Boiler shutdowns are seasonal for most companies. Some shut down the entirety of their boilers over the summer when they aren’t needed while other companies may only shut down some of their boilers. It really depends on your company’s needs. So what’s right for your company?
That’s where it gets a bit tricky. Unfortunately, there isn’t one universal, correct boiler lay-up procedure. It’s all dependent on your needs and objectives. The first step in understanding your boiler lay-up procedure is to look at your objectives and determine what is the most important priority for your facility.
Here is a list of the five most common objectives when it comes to choosing a lay-up plan for your boiler(s).
- Provide the best asset protection
- Allow for the shortest time for the unit to come online
- Require the least thermal energy to be used during the process
- Minimize required operator attention
- Minimize your capital investment needed for implementation
Asset Protection – Asset protection has a role in the lay-up process selected. The facility must consider how much effort and expense can be justified to maintain the boiler to be stored in ready-to-operate condition. Units that would fall into this category and require the most sophisticated lay-up procedures would include those needed to maintain plant production during seasons of high steam requirement but are not needed online during warmer months. High pressure boilers would also justify an enhanced lay-up procedure due to high stress applied to the unit when in operation.
Short Time to Come Online – Critical processes that would suffer because of an interruption in steam supply may justify the greater demands and cost of hot lay-up procedures. Maintaining idle boilers in a hot condition requires energy, although it sometimes can be recovered energy rather than fuel being burned. A mechanism to do this is the cascade lay-up procedure, where the blowdown from an operating boiler is routed to an off-line unit, maintaining both some degree of heating and water chemistry.
Minimize Required Thermal Energy – Today’s fuel prices require consideration of the energy that would be used by various lay-up options. Fuel burned in a boiler, even if it is just an igniter or pilot burner, which is not generating steam is an operating cost for which there is no calculable return. Hot lay-ups using purchased fuel are more difficult to justify when the boiler is offline for extended periods, such as a seasonal change in steam load. But in cold climates, where the loss of an operating boiler could result in total plant shutdown, a hot lay-up protocol may be warranted.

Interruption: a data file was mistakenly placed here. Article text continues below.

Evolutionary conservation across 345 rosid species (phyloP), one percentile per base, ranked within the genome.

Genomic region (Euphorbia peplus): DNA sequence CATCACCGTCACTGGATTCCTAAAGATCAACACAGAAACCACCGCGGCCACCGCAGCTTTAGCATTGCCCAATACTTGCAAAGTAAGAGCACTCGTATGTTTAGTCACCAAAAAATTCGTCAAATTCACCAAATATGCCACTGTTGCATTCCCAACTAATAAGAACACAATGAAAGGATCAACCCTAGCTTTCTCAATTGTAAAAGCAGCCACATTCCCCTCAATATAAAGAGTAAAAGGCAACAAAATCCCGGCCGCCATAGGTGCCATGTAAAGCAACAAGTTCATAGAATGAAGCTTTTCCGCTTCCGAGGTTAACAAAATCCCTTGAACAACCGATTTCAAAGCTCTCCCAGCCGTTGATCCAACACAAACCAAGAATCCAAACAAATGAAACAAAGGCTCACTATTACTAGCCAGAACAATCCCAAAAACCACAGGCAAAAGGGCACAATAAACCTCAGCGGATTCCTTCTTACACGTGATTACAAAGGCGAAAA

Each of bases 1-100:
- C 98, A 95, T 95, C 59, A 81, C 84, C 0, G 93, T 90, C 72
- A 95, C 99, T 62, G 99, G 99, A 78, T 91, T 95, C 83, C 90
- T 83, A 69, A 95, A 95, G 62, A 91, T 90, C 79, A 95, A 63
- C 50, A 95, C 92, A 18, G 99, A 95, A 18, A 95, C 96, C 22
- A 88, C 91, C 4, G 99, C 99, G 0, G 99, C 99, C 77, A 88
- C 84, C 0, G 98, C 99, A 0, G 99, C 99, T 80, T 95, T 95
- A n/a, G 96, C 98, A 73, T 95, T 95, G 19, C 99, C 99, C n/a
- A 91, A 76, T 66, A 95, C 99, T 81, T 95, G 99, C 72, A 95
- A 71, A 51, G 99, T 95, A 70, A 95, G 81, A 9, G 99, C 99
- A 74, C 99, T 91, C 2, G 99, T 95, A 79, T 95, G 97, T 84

Minimal Operator Attention – Many industrial plants operate with minimal staffing and the selection of a lay-up procedure that requires extensive operator attention may not be acceptable. Also, idle boilers are sometimes in a remote part of the plant where operator visits might be difficult to work into a routine schedule. A dry lay-up, where no attention is required for an extended period, might be recommended in these cases.
Efficient Capital Investment – The cascade lay-up procedure, which uses operating boiler blowdown as the heating source for the idle boiler, may require the installation of piping to route the hot fluid into a mud drum or lower header on the stored boiler. Some investment in the piping may be required to implement this practice. Also, some lay-up strategies include the addition of a chemical scavenger to maintain a target residual. If this is necessary, a pump and piping associated with this practice is an additional cost for the plant to consider.
It is extremely important that you and your facility’s operating team undergo a process to determine what the most important objective of your lay-up protocol is prior to the selection and implementation of a program. KBG Technologies has a team of trained and experienced representatives who have helped many operating teams to determine the best protocol for their specific needs.
For more information or to schedule your lay-up assessment, please contact firstname.lastname@example.org.
Please obey all plant safety requirements when working around boilers, especially when they are not in service. These are confined spaces, requiring compliance with all Confined Space Entry documentation and procedures. Hard hats, safety glasses, and safety shoes should be worn when entering a boiler. The key elements of a successful boiler lay-up are recognizing the unique hazards present when boilers are off-line and implementing the necessary safety practices.
May 12, 2022